Pubdate: Sun, 01 May 2005
Source: Decatur Daily (AL)
Copyright: 2005 The Decatur Daily
Author: M.J. Ellington
Bookmark: (Methamphetamine)


MONTGOMERY - The over-the-counter medicine that controls your watery
eyes and sneezes also easily converts to "crystal meth" in a drug
dealer's makeshift lab.

Production of the cheap addictive drug spread more rapidly over North
Alabama than other parts of the state, says Rep. Frank McDaniel,
D-Albertville, who sponsors a bill to make ingredients for crystal
meth harder to buy. Now, McDaniel said the problem that was primarily
rural has spread over the state, and lawmakers feel an urgency to act.

Committees in the House and Senate will take up companion bills
Tuesday to make it more difficult for people to buy the common
decongestant that converts easily to methamphetamine.

With bills on the fast track in both chambers, Attorney General Troy
King said he is hopeful the legislation will pass this session. Gov.
Bob Riley supports it as well.

"There is no more urgent matter in Alabama today," King said of the
need to control methamphetamine production and sales. "When you look
into the face of methamphetamine abuse, when you see how powerful the
addiction is and how easy the drug is to make, you see the damage it
can do."

King said it is important that Alabama not be the only state in the
Southeast without a law to control access to the nonprescription
drugs. "We don't need to be a dumping ground for this problem," he
added. Georgia passed similar legislation in March, and King said
other nearby states passed legislation.

For the consumer with a cold or allergy, the legislation would make it
more difficult to buy popular nonprescription drugs containing
ephedrine or pseudoephedrine. If legislation passes, consumers will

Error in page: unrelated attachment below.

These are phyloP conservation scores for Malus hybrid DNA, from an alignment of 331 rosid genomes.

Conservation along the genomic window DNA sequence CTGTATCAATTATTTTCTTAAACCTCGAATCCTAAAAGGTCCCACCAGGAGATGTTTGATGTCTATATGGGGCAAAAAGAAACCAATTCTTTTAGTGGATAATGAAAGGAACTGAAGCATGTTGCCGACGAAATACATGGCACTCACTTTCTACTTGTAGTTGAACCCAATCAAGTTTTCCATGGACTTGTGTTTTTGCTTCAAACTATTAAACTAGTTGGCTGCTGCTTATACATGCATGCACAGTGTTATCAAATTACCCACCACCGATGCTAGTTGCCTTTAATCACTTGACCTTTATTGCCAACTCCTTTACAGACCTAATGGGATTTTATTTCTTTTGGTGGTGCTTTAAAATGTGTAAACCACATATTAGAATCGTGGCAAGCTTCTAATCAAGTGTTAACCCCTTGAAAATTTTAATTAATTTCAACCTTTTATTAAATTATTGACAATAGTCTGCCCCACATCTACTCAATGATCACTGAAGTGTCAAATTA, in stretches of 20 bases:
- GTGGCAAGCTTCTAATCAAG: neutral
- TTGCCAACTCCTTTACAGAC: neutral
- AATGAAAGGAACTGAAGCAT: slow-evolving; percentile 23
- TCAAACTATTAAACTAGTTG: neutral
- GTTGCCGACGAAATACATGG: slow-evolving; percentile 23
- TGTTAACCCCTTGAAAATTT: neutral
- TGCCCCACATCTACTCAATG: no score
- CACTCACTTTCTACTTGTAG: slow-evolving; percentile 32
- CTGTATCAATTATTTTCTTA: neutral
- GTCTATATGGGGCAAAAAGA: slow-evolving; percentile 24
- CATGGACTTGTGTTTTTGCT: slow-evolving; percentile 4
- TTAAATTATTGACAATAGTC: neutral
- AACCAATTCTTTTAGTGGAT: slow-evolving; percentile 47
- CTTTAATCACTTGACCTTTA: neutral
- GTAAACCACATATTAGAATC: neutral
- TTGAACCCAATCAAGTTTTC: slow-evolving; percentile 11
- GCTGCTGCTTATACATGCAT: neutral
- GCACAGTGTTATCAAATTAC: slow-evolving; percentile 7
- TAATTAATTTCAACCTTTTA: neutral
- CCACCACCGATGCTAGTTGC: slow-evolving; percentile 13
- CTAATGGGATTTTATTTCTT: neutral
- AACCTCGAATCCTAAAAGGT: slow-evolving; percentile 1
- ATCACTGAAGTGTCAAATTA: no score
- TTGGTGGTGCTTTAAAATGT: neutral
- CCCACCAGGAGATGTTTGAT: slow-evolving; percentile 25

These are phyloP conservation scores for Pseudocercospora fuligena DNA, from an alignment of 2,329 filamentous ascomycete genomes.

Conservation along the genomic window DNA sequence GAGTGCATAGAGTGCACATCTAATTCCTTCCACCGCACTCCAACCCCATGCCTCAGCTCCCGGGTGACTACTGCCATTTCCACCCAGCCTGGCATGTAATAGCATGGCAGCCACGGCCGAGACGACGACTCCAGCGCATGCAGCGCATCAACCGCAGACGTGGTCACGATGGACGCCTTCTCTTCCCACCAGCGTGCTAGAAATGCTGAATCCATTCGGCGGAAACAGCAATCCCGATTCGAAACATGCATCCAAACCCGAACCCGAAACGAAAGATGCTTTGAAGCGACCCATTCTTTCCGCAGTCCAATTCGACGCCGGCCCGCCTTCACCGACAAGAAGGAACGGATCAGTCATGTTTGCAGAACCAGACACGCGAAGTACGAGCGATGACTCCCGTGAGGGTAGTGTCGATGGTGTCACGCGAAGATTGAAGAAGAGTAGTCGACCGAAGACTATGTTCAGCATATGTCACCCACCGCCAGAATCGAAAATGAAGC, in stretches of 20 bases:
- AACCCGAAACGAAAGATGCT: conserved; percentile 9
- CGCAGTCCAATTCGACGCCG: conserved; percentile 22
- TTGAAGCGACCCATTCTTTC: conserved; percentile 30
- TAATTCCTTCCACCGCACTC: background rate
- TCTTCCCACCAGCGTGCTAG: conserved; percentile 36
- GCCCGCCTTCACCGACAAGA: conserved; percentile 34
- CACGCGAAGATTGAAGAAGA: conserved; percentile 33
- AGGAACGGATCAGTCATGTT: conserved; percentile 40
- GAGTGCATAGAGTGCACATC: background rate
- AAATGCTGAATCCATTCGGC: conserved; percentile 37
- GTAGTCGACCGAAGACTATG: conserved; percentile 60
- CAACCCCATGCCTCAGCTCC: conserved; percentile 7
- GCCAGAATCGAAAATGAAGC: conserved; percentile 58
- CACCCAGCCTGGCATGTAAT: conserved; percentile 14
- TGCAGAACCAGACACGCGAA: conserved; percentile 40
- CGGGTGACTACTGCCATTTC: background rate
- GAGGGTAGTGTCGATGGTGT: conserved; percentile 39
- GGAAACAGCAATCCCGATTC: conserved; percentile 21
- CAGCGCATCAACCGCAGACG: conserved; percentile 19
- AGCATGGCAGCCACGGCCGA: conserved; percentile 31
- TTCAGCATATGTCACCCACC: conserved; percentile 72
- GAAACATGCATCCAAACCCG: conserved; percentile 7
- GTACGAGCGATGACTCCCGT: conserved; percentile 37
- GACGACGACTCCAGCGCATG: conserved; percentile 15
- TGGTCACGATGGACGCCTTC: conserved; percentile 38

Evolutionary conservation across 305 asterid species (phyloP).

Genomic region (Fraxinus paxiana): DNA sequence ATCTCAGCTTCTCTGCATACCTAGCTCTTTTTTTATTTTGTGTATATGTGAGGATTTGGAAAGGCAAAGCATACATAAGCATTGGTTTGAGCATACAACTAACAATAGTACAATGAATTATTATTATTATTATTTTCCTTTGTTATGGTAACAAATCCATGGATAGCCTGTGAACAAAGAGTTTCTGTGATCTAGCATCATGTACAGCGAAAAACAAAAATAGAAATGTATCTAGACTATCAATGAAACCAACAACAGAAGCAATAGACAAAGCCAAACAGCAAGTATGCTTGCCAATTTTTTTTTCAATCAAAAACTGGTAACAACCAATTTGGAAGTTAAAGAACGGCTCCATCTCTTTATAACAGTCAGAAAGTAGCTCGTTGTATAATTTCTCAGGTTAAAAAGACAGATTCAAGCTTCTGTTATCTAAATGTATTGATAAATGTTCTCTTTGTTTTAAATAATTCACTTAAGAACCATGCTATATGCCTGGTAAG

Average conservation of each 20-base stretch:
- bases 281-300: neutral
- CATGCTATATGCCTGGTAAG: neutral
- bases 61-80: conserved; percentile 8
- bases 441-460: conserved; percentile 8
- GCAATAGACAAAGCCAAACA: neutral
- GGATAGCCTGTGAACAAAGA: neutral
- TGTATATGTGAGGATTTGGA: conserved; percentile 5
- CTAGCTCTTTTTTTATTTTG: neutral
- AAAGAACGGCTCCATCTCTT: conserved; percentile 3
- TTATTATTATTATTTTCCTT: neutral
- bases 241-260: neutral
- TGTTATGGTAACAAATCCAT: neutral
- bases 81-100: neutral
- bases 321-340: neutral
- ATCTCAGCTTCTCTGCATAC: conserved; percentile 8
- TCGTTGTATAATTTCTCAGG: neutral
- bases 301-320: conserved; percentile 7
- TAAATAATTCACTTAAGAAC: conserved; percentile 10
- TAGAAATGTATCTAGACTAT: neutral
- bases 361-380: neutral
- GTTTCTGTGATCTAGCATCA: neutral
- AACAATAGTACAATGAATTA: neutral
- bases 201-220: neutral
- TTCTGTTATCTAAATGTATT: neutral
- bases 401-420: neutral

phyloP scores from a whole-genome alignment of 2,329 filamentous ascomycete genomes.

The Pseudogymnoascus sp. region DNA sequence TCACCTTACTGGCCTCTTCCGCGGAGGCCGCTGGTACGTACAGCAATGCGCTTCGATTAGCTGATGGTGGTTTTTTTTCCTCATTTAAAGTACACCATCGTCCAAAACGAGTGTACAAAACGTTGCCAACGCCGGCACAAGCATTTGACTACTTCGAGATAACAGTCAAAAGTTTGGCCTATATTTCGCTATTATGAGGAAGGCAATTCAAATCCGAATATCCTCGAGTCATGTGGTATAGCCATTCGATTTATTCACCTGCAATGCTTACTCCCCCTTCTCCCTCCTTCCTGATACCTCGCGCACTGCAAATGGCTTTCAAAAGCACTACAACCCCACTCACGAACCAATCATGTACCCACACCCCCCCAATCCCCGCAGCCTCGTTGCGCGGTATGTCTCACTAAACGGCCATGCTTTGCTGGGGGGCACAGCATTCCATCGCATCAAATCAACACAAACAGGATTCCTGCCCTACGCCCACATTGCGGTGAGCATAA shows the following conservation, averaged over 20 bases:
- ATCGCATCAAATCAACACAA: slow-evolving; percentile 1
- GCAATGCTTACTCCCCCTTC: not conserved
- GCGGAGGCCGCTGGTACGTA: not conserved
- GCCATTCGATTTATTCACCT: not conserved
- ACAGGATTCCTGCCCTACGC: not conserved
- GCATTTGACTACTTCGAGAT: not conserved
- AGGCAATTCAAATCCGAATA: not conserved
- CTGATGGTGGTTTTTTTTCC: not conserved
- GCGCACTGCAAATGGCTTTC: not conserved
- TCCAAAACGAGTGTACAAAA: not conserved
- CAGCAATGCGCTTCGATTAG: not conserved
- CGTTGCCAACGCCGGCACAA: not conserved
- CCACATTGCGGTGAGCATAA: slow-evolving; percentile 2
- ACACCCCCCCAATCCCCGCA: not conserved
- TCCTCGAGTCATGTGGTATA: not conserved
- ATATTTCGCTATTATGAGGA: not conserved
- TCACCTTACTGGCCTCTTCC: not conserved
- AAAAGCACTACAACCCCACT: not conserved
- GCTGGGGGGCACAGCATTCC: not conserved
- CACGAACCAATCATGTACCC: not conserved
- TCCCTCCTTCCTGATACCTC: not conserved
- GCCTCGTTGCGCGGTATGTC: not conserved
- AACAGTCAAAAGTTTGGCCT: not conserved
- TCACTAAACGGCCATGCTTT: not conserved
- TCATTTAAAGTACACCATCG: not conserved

have to ask for the drugs at the pharmacy counter and show
identification before they pay. They will have limits on the amount of
the drug at each purchase.

Lawmakers who sponsor the legislation believe it is a small
inconvenience to pay to control illicit drug makers.

Rep. Frank McDaniel, D-Albertville, sponsors the House bill. "We are
not going to stop crystal meth problems, but our goal is to make it
harder to get the ingredients to produce it," McDaniel said.

People who make crystal meth often buy multiple packages of
inexpensive over-the-counter decongestants at several stores and then
cook them to produce methamphetamine. In cars, mobile homes, homes and
hotel rooms, they use a process that easily produces a quick way to a
high or to make a buck but also may lead to fire, explosions or death.

Sens. Tom Butler, D-Madison, and Tommy Ed Roberts, D-Hartselle, are
sponsors of the Senate legislation.

Butler, a pharmacist, called methamphetamine one of the deadliest
drugs any manufacturer can make. He said because of the concerns, many
pharmacies already voluntarily limit the number of packages of the
decongestant that a consumer can buy at one time.

"It is a travesty that it takes one of the most effective cold
medicines on the market and turns it into this awful substance,"
Butler said.

Roberts said he hopes the legislation can be a deterrent to the meth
labs. He said children are often innocent victims due to their
exposure when their parents make the drug at home.
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